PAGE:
6 - Practice gratitude

Sometimes we get stuck on the negative. It’s inevitable when life throws us curveballs. But it's especially important to break this cycle in order to reduce our stress. We all know the phrase, “for every negative, there’s a positive.” And while that may feel like a platitude, especially on our worst days, there is some truth to it. 

Part of rewiring our negative emotions is learning how to silence our inner critic or inner negative voice. One of the best ways to do this is to look for the positives, the things we have to be grateful and thankful for, and to spend time meditating and thinking about those. 

There are many ways to practice gratitude. Try setting a daily intention of gratitude. Try adding a morning gratitude meditation session to your routine. Try keeping a list of things you’re thankful for in your journal. A great resource on gratitude journaling or writing is Ann Voskamp’s book, “One Thousand Gifts”. Also, check out Silk+Sonder’s resources on practicing gratitude:

7 - Feel your feelings

Experience your emotions. This is important to help us process what is happening around us. But it’s also important as it teaches us to show grace and acceptance to ourselves. So many of us have a harsh inner critic. By allowing ourselves to feel what we feel, we are silencing that voice and rewriting our personal narrative of love. Which is a key part to self-discovery. 

Part of emotional healing and health is also finding ways, even if they’re simple ways, to improve our love of self. Positive affirmations can be one way that we start our day with positive thinking about ourselves. Another emotional self-care strategy to help us with this is to say yes to what we truly desire some days instead of sequestering our desires. In other words, what’s something you can do today to help you show extra love and care for yourself?

8 - Ask for help when you need it

You have a team, tribe, support system, people who love you. Take them up on their offer to help. For the ones who love us and offer their help, it’s a joy, delight, and privilege to be called on to help. Taking good care of yourself can look like not doing it all by yourself. This is a critical part of knowing your limits and prioritizing emotional self-care. 

Leaning on the people around us is one way we can let go of total control and allow ourselves to be cared for and looked after. This can be hard. But it’s a huge part of having our emotional needs be met. When we feel loved and cared for, we feel good. Simple as that. And making space for these positive emotions is a healthy way to practice mental self-care and emotional self-care.

9 - Seek professional counseling advice or help 

There are times when what we’re going through needs to be discussed with someone who is a professional counselor. It can also just be nice to talk through things with a third-party. Someone who is objective, uninvolved, plus has the training to help us when we need to process. 

Seeking a professional counselor is a great way to not only prioritize our emotional well-being but also deepen our emotional intelligence. A lot of times, counseling or therapy requires us to share deeply personal information and process our emotional triggers. But it can lead to significant personal growth and help us be better equipped to face situations that we will encounter in the future.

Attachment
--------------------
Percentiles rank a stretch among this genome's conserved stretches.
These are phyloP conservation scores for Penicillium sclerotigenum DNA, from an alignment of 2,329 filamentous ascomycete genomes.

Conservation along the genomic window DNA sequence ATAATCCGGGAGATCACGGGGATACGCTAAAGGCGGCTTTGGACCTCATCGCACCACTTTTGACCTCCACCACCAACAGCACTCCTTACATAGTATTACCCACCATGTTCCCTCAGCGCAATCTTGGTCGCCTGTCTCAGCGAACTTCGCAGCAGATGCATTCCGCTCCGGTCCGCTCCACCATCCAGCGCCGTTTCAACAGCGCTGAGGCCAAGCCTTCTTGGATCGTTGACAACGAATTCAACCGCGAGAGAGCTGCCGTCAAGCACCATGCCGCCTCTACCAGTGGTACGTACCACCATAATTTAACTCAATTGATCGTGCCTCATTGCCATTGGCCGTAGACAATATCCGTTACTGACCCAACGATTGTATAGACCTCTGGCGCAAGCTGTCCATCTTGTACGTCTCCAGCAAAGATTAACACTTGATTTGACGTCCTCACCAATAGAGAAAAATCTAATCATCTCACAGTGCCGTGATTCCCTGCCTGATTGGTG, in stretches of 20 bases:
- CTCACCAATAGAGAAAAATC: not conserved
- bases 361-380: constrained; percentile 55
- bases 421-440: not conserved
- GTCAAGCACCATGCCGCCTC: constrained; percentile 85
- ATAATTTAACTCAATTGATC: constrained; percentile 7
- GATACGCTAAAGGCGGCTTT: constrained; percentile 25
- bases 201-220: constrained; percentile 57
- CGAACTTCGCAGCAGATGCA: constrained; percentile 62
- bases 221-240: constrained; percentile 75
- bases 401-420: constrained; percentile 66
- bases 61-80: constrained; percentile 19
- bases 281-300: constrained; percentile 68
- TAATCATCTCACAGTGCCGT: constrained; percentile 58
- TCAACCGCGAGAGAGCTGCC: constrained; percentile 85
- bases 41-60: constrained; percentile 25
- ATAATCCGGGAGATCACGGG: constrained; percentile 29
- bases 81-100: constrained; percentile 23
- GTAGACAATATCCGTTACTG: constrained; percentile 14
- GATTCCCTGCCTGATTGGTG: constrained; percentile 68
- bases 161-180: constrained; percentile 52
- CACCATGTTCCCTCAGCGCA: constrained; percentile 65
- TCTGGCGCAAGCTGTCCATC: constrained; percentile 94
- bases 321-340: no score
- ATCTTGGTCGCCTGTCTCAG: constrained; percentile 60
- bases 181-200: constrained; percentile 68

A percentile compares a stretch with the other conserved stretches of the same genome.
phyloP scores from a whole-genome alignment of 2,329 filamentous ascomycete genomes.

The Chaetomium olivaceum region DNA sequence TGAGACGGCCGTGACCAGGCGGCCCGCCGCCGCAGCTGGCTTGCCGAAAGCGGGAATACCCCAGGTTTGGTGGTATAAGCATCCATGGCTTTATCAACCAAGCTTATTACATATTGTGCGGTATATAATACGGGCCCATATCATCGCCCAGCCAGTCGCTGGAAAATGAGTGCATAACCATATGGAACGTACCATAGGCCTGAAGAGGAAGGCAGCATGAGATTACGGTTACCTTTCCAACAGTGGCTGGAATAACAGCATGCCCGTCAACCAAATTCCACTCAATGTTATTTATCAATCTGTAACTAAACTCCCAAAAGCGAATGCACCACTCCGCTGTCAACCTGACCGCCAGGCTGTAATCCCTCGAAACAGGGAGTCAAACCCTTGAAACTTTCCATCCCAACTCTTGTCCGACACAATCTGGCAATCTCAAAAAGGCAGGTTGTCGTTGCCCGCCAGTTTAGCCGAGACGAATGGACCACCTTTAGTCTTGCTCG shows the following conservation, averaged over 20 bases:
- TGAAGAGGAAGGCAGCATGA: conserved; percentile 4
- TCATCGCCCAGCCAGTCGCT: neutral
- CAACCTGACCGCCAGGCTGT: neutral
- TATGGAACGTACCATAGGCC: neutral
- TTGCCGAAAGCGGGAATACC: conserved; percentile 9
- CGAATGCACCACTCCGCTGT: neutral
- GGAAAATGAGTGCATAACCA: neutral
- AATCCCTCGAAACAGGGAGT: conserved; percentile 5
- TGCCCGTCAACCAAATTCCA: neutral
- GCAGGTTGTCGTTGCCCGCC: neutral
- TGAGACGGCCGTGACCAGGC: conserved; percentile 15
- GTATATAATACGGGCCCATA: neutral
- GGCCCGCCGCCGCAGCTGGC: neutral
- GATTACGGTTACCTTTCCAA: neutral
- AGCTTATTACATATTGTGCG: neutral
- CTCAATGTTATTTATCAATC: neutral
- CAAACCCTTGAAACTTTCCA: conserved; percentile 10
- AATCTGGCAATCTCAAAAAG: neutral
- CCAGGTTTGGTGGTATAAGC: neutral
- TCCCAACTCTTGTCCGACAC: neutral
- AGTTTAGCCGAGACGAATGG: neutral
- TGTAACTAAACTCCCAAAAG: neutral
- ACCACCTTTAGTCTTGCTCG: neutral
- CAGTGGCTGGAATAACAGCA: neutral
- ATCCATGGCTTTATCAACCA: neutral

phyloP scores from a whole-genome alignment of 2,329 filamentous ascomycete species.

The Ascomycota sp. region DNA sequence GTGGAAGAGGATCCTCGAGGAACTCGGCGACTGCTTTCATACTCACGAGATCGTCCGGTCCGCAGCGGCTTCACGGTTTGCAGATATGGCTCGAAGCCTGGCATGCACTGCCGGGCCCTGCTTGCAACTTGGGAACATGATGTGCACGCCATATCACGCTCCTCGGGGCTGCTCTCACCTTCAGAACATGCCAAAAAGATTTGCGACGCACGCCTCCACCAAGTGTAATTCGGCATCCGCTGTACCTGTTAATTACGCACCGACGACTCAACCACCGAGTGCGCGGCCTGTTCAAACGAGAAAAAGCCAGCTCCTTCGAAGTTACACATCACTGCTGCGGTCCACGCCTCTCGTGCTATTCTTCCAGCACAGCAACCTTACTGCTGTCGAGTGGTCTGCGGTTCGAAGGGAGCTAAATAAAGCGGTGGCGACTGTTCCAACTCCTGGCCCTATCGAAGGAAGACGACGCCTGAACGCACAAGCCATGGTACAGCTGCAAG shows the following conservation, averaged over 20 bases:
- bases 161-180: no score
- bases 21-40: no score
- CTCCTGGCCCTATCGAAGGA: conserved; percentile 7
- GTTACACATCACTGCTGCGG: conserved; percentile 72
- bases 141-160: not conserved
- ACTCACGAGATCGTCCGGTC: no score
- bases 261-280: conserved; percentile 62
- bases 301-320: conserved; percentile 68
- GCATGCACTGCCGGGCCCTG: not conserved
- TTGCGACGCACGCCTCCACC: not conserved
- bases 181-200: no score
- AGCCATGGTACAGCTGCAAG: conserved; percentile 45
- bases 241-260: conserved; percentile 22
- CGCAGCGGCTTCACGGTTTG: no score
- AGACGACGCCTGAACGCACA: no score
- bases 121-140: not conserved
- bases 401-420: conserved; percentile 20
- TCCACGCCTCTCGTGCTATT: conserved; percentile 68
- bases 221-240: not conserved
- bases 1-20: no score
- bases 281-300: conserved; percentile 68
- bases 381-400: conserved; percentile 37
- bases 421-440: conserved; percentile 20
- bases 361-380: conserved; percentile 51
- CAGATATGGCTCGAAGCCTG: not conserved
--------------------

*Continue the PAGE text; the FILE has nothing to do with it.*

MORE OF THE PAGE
There are lots of online, virtual and in-person counseling options available. Talkspace, Betterhelp and Psychology Today's “Find a Therapist” directory are great places to start.

10 - Start a journal to help process emotions 

If you haven’t already, starting a journal can be a great way to further your self-discovery and process emotions. There are so many different types of journals that you can choose from. Whether it’s a daily journaling format or a less structured journal where you write through different prompts or topics, it is all beneficial. And there is a type of journal that is right for you. 

You don’t have to take an entire mental health day (although we recommend you do sometimes!) in order to prioritize your mental and emotional self-care. This is especially true when you add journaling to the mix of your self-care activities. Journaling is a great self-care idea for many of us. It doesn’t take much time - even a short 30-minute journaling session could lead to you understanding and discovering something new about yourself. 

Check out our resources on different types of journaling you could try and some journaling prompts for self-discovery.

11 - Make sure you’re getting enough sleep 

We’ve saved this one for last, but it’s certainly not the least important. If you’re not getting enough sleep at night, nearly all of our new emotional self care strategies are useless. Research shows sleep deprivation and sleep deficiency can lead to increased depression, mental illness, suicide and risk-taking. The body and mind need sleep to maintain both our physical health and emotional well-being. 

Plus sleep is a habit of most all successful women and men. It’s an essential part of our overall health. And it’s a healthy way for us to “reset” our emotional clocks and be re-energized and ready to face a new day. 

List of Emotional Self-care Books & Resources

If you’re still wanting to learn more about emotional self-care, check out these resources we’ve found. A mix of books, blogs and more, these can be great places to find answers to questions about what emotional health and emotional well-being ought to look like.

The Comfort Book

Healing Your Emotional Self

The Black Girl’s Guide to Healing Emotional Wounds

Your Brian is Always Listening

Self Care for the Real World

The Self Care Revolution

The Self Care Project

And check out the Silk+Sonder Blog for more resources on self-care, journaling, habits and healing. 
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1 comment

Thank you, Olivia, for this thorough, well-written reminder of just what emotional self-care is. I am pretty terrible at it, but doing better every day. The Silk and Sonder journal helps a lot and the emails remind me to take a minute to look at the blog.